In my practice, I integrate Mindful Self Compassion (MSC) in the work with both adolescents and adults. Self compassion is effective in supporting a sense of well being and potentially increase vulnerabilities against stress, isolation and negative self judgment. Developing this practice, adolescents and adults may experience more positive feelings towards themselves and in turn, may protect themselves from developing a sense of self as flawed or rejectable.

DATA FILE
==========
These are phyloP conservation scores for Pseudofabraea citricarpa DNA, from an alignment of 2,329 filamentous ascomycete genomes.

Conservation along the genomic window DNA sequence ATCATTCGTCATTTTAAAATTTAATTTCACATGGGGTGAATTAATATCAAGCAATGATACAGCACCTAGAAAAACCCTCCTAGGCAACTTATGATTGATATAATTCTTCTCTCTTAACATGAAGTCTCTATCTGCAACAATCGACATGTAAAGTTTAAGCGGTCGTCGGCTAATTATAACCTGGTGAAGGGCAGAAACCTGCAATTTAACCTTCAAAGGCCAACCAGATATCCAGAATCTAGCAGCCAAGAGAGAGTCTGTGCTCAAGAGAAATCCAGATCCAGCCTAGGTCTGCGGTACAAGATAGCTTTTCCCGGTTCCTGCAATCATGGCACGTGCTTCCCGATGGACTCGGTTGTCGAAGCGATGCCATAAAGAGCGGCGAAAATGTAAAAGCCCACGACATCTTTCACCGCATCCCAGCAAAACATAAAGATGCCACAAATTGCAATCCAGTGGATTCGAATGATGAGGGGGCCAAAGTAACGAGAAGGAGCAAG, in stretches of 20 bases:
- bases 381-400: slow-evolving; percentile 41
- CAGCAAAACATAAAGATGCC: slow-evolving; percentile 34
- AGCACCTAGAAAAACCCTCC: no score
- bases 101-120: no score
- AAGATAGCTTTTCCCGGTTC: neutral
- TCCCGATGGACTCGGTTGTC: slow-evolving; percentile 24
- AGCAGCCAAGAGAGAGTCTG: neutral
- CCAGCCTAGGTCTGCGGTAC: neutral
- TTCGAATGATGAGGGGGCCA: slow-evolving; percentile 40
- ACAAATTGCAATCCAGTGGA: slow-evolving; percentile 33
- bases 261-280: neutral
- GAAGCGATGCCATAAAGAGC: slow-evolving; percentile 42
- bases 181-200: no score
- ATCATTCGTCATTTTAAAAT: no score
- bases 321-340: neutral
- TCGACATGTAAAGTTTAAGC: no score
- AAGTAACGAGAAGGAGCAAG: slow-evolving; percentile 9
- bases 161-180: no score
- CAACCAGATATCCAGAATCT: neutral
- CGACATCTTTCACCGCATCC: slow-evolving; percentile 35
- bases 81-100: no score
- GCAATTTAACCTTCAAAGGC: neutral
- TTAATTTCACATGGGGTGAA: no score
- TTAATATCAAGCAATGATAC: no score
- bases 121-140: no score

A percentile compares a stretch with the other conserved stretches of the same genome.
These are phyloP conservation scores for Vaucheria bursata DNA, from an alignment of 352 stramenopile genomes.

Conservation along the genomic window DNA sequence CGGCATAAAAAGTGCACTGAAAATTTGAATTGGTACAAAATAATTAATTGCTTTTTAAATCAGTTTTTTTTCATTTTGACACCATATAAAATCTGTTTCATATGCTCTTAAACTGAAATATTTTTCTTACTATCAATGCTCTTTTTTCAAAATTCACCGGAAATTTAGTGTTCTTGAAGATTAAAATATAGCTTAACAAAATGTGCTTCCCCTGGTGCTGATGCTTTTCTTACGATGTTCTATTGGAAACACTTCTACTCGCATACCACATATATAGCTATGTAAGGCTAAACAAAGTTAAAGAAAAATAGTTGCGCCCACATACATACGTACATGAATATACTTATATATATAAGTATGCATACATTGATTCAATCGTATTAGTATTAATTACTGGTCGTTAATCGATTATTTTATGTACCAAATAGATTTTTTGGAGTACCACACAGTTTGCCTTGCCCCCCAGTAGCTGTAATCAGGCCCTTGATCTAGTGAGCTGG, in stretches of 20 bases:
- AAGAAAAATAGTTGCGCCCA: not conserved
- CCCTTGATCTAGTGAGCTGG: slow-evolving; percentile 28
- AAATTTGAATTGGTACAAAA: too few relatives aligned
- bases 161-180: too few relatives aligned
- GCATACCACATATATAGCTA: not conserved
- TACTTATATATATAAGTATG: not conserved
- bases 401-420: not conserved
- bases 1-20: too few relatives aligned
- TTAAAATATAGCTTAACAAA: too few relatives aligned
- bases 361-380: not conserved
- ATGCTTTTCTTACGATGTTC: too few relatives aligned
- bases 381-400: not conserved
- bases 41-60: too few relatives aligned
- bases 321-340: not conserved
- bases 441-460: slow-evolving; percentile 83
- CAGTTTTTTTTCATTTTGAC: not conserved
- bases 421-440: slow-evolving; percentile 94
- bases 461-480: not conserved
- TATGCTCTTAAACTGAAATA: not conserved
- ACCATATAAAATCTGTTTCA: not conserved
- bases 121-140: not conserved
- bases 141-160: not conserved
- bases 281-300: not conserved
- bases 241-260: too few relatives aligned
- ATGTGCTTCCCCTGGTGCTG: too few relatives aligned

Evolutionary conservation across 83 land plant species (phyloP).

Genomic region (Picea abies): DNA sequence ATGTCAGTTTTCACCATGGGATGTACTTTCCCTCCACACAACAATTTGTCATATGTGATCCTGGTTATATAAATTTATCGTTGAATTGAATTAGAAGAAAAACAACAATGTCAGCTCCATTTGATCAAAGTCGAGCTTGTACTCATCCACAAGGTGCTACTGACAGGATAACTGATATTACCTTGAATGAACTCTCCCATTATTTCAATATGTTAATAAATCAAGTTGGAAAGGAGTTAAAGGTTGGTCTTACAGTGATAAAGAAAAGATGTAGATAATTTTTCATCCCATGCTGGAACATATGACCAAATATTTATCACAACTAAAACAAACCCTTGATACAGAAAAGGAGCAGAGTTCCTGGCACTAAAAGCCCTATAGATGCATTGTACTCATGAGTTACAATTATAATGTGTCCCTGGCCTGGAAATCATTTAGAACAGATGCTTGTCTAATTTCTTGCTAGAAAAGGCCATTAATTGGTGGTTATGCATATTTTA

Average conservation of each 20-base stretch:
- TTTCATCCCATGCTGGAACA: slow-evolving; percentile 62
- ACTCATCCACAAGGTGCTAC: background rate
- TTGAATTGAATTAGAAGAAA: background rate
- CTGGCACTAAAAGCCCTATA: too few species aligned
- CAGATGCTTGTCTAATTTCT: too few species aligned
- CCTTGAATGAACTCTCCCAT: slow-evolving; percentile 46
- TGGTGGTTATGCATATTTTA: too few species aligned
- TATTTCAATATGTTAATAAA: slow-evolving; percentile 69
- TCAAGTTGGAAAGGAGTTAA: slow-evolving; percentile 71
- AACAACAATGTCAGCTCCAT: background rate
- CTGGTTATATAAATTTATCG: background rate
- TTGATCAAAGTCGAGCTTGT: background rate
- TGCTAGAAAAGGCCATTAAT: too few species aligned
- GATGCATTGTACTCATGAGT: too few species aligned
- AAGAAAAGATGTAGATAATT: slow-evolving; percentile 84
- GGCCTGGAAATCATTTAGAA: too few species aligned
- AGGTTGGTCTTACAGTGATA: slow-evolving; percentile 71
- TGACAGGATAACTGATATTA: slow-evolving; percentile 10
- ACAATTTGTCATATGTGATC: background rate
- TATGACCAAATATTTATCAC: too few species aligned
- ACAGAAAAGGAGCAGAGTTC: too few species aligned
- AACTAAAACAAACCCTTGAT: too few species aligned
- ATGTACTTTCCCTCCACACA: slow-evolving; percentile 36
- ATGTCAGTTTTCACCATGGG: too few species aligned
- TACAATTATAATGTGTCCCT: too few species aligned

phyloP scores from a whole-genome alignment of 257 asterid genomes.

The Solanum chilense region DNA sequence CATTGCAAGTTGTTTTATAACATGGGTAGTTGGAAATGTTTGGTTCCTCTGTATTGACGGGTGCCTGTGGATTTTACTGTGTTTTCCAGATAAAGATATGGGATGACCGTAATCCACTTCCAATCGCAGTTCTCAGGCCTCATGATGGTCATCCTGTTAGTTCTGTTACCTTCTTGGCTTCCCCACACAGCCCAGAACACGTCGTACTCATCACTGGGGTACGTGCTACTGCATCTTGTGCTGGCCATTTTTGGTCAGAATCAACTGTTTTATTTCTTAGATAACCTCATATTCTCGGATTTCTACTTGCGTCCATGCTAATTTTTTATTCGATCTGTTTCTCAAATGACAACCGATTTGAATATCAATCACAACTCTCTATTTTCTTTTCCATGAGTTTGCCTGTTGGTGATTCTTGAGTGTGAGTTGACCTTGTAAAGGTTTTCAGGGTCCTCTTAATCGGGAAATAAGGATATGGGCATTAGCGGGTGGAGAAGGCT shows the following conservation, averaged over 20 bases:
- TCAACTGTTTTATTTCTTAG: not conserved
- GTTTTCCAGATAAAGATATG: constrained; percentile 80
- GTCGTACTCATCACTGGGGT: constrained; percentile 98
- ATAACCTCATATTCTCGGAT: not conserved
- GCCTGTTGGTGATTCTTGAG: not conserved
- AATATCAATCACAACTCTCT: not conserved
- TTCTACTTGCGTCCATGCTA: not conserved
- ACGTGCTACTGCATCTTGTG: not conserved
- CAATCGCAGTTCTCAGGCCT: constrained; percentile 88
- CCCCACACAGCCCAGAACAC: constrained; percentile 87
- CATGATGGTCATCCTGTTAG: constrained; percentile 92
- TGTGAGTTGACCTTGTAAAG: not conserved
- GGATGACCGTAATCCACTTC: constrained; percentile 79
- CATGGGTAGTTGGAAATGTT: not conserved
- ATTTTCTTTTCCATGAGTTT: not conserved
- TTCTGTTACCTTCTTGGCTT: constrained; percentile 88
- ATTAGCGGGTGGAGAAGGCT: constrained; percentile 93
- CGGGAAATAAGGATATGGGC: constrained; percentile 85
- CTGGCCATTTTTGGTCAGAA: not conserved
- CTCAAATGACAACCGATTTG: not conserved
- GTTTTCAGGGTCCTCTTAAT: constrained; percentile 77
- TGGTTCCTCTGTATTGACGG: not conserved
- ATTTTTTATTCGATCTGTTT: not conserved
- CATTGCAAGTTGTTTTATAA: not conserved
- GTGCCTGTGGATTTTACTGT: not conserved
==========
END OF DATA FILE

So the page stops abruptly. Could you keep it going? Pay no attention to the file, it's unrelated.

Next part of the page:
Self-compassion is strongly linked to psychological well being, including optimism and connectedness, as well as decreased anxiety, depression, neurotic perfectionism, and rumination. Dr. Kristin Neff considers three major components of self-compassion; self-kindness, common humanity and mindfulness. Self kindness refers to the ability to treat oneself with care and understanding rather than harsh self-judgment. Common humanity involves recognizing that imperfection is a shared aspect of the human experience rather than feeling isolated by one’s failures. Mindfulness refers to holding one’s present-moment experience in balanced perspective rather than exaggerating the dramatic story-line of one’s suffering. For more information about Mindful Self Compassion click here https://centerformsc.org/learn-msc/